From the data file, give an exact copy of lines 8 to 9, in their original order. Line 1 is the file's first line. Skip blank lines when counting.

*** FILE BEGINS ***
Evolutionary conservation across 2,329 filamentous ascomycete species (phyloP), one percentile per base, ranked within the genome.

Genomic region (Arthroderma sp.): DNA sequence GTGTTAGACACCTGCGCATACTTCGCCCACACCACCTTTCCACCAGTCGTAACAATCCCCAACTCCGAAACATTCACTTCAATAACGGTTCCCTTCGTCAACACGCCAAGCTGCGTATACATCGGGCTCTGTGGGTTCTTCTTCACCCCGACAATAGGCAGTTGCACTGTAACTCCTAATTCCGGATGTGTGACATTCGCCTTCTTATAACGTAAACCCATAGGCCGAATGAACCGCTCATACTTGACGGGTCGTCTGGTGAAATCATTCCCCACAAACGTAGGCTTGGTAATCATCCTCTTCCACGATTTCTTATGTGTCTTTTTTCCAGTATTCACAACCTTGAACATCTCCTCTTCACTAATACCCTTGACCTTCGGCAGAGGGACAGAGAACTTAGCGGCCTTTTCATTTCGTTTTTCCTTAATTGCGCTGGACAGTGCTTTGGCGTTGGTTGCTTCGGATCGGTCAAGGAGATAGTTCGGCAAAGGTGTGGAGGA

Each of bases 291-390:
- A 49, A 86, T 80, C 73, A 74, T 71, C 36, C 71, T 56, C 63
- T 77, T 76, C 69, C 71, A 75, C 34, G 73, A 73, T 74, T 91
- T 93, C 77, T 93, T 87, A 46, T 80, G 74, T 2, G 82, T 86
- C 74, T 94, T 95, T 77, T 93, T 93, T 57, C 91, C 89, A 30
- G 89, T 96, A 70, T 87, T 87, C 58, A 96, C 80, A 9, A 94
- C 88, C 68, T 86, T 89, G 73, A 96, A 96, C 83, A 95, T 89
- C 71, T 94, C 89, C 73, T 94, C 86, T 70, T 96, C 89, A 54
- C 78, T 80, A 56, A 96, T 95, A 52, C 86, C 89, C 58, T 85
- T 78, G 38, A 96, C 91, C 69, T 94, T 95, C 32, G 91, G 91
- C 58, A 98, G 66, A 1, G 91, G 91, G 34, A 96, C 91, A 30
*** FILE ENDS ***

- G 89, T 96, A 70, T 87, T 87, C 58, A 96, C 80, A 9, A 94
- C 88, C 68, T 86, T 89, G 73, A 96, A 96, C 83, A 95, T 89